Audiovisual translation (and subtitling in particular) is a branch of translation studies, which has been neglected by translatology scholars until very recently. As a result of this marginalization, no subtitler actually knew how exactly the job should be done. This situation has been improving in recent years owing particularly to the European Association for Studies in Screen Translation. Academic research has started in this field and several works concerning audiovisual translation have been published. The aim of this work is to contribute to the exploration of this interesting field of study.
Its first part deals with audiovisual translation as such since this kind of translation is characterized by certain particularities. In case of subtitling it is especially the lack of space and time. The translation is influenced by confined space available for the subtitle text, the time available for and between subtitle exposures, the timing of subtitle insertion and removal and last but not least the display and format of the subtitles. Besides, the subtitler has to take into account the average reading speed of the viewers.
As for the dubbing, its main aim is to seem natural and authentic. The performed translation must match the lip movements of the speaker on the screen as closely as possible, especially when the actor is shown in a close-up. There are usually more people cooperating, one of them making a raw translation and another one rewriting it in order to match it with the lip movements of the person seen on the screen.
All these factors influence the translation and make it very different from a literary translation.
The second part of the thesis deals with a particular film – Harry Potter and the Philosopher’s Stone. First of all, the translation of the book is examined with emphasis being laid on potential translation problems and their solutions in the Czech translation. In order to be able to treat the translation differences between a film and a book on which it is based, it is also necessary to know the differences between the book and the film themselves. Thus, various kinds of changes (particularly elision which is almost mandatory in all films based on novels) are treated in a separate chapter.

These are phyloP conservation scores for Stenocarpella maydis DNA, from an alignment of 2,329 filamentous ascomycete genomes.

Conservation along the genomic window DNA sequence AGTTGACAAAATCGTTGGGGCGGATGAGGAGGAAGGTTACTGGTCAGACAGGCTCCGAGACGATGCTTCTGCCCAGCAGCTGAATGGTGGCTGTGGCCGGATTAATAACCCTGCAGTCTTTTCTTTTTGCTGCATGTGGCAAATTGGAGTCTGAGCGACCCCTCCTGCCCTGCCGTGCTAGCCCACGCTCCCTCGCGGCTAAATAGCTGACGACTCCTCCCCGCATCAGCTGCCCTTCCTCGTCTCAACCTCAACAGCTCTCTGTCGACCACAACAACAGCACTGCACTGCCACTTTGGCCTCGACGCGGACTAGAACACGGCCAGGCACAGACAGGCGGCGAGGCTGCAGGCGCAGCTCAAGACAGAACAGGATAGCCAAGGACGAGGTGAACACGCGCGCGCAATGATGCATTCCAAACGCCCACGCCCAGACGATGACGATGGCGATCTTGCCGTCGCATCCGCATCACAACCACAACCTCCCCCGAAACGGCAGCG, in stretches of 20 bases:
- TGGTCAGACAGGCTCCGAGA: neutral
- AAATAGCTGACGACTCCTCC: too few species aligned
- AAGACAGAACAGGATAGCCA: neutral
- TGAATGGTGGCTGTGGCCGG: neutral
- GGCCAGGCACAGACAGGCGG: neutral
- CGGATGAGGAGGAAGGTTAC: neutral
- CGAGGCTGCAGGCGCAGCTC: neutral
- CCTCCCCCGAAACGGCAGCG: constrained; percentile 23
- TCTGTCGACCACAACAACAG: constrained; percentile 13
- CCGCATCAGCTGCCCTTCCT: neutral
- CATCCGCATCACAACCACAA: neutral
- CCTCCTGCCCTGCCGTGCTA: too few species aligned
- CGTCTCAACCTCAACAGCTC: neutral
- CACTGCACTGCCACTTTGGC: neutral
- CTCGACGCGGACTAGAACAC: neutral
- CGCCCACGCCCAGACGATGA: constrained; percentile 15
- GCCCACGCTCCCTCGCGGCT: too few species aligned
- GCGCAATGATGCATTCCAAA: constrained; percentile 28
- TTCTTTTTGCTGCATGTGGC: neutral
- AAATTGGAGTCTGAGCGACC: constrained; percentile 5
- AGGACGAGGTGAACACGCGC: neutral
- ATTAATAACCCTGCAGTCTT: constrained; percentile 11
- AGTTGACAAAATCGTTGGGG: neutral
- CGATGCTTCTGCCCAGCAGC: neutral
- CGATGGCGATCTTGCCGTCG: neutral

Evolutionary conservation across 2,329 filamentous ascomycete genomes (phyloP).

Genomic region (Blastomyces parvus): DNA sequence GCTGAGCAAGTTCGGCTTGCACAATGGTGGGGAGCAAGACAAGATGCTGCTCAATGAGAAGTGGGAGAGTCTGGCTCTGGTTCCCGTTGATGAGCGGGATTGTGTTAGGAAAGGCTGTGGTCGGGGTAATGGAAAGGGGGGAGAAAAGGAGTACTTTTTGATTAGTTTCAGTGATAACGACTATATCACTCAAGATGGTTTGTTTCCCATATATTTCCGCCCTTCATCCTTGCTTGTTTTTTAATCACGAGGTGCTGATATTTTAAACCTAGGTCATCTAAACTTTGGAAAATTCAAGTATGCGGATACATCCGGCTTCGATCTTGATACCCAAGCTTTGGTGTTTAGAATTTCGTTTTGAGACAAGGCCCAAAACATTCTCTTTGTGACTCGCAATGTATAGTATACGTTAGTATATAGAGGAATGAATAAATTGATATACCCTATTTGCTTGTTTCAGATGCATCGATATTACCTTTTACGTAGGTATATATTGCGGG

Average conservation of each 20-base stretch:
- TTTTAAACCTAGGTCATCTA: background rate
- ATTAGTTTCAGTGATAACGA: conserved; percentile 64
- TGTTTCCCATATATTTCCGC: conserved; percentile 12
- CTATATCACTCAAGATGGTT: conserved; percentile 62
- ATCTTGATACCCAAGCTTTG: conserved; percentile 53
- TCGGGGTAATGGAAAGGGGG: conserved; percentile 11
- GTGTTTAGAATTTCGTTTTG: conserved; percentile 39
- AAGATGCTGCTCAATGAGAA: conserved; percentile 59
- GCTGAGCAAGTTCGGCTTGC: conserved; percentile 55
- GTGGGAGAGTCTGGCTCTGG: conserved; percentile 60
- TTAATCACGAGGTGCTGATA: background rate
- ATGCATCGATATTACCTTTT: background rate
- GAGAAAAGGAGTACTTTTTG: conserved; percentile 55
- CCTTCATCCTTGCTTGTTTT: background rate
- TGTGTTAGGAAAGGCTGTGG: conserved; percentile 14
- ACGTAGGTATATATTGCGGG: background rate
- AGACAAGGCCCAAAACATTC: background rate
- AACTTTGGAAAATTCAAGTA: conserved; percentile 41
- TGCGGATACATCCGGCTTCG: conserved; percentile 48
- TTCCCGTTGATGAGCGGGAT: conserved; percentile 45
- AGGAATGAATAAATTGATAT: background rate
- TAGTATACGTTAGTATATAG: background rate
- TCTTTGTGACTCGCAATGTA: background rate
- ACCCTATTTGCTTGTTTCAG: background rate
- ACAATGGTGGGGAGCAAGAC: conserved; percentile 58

There are two basic aims of the thesis. The first one is to find out what the difference is between the subtitled versions and the dubbed version as far as content and means of expression are concerned and to find out whether it corresponds to the theoretical principles mentioned in the first part of the work.
The second aim is to find out whether the solution to the potential translation problems is the same in the book and in the film and whether the audiovisual translations are inspired by their literary counterpart in cases when the film script and book dialogues are the same.
Harry Potter and the Philosopher’s Stoneis an ideal choice for such a study. It is based on a novel, which has become well known all over the world and has been translated into many languages. Moreover, there are many die-hard fans that know the book almost by heart and are capable of noting almost any minor discrepancy in the translation of the film.